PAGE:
2. Up to this point, O Caius Caesar, Quintus Ligarius is free from all blame. He left his home, not only not for the purpose of joining in any war, but when there was not even the slightest suspicion of war. Having gone as lieutenant in time of peace, he behaved himself in a most peaceable province in such a manner that it wished that peace might last for ever. Beyond all question, his departure from Rome with such an object ought not to be and cannot be offensive to you. Was, then, his remaining there offensive? Much less. For if it was no discreditable inclination that led to his going thither, it was even an honourable necessity which compelled him to remain. Both these times, then, are free from all fault—the time when he first went as lieutenant and the time when, having been demanded by the province, he was appointed governor of Africa.  There is a third time that during which he remained in Africa after the arrival of Varus; and if that is at all criminal, the crime is one of necessity, not of inclination. Would he, if he could possibly have escaped thence by any means whatever, would he rather have been at Utica than at Rome,—with Publius Attius, in preference to his own most united brothers,—would he rather have been among strangers, than with his own friends? When his lieutenancy itself had been full of regret and anxiety on account of the extraordinary affection subsisting between him and his brothers, could he possibly remain there with any equanimity when separated from those brothers by the discord of war?  You have, therefore, O Caesar, no sign as yet of the affections of Quintus Ligarius being alienated from you. And observe, I entreat you, with what good faith I am defending his cause. I am betraying my own by so doing. O the admirable clemency, deserving to be celebrated by all possible praise, and publicity, and writings, and monuments! Marcus Cicero is urging in Ligarius's defence before you, that the inclinations of another were not the same as he admits his own to have been; nor does he fear your silent thoughts, nor is he under any apprehension as to what while you are hearing of the conduct of another, may occur to you respecting his own.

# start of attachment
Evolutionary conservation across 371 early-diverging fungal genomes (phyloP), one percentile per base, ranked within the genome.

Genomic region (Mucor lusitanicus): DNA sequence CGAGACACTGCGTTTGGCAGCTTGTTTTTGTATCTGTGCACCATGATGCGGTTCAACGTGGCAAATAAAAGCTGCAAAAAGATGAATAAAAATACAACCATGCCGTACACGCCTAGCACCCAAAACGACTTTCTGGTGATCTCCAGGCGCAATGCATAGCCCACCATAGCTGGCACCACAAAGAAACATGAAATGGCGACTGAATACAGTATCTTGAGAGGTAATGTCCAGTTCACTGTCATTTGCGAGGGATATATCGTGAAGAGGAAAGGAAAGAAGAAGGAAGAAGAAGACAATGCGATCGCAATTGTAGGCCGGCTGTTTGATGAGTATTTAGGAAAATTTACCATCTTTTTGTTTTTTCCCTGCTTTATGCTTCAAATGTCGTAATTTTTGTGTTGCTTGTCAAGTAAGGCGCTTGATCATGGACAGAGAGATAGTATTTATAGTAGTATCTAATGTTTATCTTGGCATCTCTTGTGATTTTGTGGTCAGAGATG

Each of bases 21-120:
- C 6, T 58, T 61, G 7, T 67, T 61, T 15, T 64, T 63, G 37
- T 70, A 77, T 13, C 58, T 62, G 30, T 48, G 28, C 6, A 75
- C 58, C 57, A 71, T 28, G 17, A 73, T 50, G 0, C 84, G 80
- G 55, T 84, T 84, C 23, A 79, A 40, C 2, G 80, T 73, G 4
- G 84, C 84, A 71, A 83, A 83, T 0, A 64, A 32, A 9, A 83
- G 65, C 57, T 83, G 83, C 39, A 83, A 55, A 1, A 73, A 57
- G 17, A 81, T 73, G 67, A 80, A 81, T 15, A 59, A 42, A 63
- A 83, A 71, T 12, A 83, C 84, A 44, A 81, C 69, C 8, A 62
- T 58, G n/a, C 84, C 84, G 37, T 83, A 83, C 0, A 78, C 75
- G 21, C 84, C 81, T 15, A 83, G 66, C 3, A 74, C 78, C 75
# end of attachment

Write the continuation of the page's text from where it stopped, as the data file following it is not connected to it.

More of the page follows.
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THE SPEECH OF M. T. CICERO AGAINST PUBLIUS VATINIUS; CALLED ALSO, THE EXAMINATION OF PUBLIUS VATINIUS.
THE SPEECH OF M. T. CICERO IN DEFENCE OF QUINTUS LIGARIUS.
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